It’s all about inclusion in the theatre

Over the last few years a new category of Deaf Theatre has emerged and for the time being called ‘Deaf in Theatre.’  In this case a traditional theatre production is mounted with the casting of one Deaf actor in one of the principal roles of the production.  This kind of theatrical production was likely made popular by the play “Tribes” ( that contained a storyline evolving around a principal character in the play who was deaf.  The play has been frequently produced, on a national basis, since its first successful world premiere on London’s Royal Court Theatre (2010).

The play has provided frequent opportunities for Deaf actors due to its popularity and as a result has encouraged the inclusion of other Deaf actors in traditional stage plays. One example of this can be seen in the production of “The Hunchback of Notre Dame”. The 5th Avenue Theatre located in Seattle, Washington casted Joshua Castille, a Deaf actor, in the role of the hunchback in May 2018. Below is a photo of Joshua, who has had an active career in TV, film and on stage. Also, a link to an article about the play is provided.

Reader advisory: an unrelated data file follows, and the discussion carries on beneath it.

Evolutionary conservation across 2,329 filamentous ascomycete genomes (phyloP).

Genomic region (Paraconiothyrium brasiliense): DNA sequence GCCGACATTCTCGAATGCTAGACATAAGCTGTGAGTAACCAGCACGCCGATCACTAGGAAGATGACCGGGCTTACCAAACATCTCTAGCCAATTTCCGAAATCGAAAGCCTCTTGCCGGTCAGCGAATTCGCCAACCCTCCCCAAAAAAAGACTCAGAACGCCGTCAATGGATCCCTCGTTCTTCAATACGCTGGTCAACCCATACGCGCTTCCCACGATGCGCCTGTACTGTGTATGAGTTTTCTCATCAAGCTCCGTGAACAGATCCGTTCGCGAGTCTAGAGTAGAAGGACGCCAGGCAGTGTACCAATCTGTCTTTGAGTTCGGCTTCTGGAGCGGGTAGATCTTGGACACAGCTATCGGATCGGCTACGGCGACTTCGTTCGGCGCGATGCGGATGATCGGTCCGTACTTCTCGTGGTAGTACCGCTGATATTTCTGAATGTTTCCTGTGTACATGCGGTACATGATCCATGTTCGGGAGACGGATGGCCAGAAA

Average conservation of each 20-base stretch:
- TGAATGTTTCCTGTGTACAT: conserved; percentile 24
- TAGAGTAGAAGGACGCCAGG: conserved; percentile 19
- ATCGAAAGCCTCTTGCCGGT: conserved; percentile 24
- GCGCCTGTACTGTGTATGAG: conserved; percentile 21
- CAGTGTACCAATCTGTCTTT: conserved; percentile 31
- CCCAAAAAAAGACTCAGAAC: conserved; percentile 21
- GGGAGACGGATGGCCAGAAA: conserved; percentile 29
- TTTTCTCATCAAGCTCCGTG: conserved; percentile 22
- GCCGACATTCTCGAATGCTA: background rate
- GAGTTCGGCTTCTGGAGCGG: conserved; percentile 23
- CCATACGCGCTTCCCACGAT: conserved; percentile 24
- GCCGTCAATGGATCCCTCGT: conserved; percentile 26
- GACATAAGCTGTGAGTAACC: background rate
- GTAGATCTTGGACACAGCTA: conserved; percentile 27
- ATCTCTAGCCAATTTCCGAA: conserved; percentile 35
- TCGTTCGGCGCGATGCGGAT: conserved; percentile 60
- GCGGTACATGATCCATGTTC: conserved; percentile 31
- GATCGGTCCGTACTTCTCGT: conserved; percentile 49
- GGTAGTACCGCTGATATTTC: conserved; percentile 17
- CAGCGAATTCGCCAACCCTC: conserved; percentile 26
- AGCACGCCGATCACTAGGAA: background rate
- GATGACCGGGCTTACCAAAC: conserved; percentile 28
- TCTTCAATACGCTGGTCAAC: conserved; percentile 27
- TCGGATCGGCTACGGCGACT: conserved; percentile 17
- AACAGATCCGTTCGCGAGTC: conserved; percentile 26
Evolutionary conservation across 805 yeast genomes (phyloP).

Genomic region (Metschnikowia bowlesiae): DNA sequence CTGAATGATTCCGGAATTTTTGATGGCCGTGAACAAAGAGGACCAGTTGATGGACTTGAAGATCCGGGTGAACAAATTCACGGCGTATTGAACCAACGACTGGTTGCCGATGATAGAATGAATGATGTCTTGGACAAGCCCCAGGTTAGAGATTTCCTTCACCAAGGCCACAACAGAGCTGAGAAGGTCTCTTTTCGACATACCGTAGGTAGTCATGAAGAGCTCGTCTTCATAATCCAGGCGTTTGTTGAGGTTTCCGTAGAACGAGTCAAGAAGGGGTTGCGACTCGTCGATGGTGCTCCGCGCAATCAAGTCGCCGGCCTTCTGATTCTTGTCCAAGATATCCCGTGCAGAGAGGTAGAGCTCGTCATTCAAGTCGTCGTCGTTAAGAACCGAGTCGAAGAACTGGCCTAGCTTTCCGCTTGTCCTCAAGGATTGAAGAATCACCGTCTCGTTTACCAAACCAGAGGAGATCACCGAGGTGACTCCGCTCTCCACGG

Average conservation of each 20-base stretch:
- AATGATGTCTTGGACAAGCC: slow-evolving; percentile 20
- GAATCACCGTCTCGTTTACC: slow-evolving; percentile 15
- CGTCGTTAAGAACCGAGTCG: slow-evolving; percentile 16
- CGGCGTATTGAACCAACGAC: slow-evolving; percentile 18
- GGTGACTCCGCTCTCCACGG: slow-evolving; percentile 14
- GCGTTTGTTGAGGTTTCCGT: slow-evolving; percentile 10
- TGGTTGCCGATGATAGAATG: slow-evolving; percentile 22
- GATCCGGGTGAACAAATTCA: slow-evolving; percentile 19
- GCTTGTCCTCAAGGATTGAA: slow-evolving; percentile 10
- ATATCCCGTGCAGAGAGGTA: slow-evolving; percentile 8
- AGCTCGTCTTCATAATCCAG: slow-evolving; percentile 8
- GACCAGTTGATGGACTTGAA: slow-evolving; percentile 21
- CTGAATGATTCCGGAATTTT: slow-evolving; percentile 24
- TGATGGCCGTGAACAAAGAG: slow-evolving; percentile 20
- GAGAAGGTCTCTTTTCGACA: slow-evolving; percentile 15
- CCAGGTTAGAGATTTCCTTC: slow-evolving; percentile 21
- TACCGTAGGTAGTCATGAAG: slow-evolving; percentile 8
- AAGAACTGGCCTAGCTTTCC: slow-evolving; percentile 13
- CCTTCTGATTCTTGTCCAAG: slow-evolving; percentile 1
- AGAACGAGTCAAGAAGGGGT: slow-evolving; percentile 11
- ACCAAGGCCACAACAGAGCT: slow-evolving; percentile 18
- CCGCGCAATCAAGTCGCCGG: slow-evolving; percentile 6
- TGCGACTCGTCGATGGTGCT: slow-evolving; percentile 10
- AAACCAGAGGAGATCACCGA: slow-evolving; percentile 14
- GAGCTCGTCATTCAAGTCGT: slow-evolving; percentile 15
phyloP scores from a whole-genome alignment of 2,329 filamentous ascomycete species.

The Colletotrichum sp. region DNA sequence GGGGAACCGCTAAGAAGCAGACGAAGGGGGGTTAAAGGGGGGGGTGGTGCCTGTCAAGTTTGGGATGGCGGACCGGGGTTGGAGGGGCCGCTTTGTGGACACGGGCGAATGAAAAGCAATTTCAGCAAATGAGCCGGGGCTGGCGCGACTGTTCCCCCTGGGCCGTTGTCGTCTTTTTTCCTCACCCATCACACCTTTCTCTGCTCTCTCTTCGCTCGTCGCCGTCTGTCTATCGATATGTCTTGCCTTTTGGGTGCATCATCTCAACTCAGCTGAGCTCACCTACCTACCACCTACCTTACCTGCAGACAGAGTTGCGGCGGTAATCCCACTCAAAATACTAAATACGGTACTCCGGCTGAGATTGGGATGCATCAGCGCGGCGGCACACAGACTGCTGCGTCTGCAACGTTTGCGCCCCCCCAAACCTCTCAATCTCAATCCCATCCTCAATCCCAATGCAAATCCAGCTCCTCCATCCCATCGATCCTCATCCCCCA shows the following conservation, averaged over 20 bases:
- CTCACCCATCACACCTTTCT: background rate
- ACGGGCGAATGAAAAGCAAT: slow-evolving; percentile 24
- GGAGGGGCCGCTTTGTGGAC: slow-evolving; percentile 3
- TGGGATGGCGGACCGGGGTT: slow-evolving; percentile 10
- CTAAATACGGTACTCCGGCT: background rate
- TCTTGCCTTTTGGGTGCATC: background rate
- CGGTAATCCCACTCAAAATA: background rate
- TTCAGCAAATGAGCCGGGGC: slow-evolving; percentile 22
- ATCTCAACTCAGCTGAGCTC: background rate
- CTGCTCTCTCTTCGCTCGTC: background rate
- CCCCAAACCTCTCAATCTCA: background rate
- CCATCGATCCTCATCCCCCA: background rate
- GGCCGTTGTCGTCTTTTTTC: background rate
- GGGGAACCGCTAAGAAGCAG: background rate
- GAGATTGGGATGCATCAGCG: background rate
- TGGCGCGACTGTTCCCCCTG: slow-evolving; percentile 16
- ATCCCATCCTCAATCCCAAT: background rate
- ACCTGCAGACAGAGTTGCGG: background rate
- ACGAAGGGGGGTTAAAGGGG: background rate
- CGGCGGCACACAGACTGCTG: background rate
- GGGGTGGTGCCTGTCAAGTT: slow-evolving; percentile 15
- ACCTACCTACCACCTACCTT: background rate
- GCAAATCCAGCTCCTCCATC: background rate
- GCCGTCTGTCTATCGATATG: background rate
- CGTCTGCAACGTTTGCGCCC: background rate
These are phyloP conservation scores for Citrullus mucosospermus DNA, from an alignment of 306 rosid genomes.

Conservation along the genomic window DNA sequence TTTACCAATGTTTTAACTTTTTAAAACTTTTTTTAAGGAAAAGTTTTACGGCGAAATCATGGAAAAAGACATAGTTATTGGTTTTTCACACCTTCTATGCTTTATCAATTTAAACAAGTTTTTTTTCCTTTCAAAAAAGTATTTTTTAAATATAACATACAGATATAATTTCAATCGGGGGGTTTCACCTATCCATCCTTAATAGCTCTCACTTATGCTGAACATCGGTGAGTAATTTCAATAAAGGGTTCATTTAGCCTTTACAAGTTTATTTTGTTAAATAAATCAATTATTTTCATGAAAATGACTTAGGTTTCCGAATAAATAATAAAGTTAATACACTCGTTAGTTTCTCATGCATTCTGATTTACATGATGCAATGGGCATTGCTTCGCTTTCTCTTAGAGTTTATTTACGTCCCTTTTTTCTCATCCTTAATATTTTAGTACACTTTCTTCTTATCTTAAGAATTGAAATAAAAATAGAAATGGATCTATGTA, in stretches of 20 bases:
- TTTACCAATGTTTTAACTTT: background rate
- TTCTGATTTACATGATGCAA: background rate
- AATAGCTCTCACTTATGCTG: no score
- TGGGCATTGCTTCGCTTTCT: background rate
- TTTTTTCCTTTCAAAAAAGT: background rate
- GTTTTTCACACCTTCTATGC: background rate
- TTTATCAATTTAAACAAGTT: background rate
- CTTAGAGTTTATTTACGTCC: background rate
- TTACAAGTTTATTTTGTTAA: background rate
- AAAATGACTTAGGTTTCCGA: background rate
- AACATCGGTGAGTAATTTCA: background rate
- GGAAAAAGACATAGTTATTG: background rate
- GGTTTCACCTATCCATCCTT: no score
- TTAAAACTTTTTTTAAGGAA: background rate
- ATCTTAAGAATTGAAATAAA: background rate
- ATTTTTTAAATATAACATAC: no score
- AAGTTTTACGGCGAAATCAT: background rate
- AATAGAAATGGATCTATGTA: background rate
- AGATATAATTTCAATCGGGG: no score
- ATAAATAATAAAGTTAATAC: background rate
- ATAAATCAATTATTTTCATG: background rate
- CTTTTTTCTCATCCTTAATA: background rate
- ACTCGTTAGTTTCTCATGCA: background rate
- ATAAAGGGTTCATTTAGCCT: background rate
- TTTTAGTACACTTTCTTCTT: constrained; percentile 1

The concept has proven to be quite popular with the general public that Joshua has been brought back to appear in the ACT production of Romeo and Juliet in 2019.

Prior to Tribes there are earlier efforts to place Deaf actors into traditional theatre productions. Most notably is Howie Seago during his years at the Oregon Shakespeare Festival. (  He successfully appeared in various seasons with the festival.  Below is a photo of Howie and a link to one of his appearances at the festival.

During the most recent season at the Oregon Shakespeare festival they introduced Monique Holt, a successful Deaf actress, who is currently living in Seattle, Washington.  Monique is one of the few known Deaf people to successfully graduate from a professional theatre school (NYU, MFA, Acting). She appeared in two productions during the festival’s season.

“By placing Sign Language on stage, the National Theatre of the Deaf showed the world that Sign Language was a beautiful, powerful, visual language.”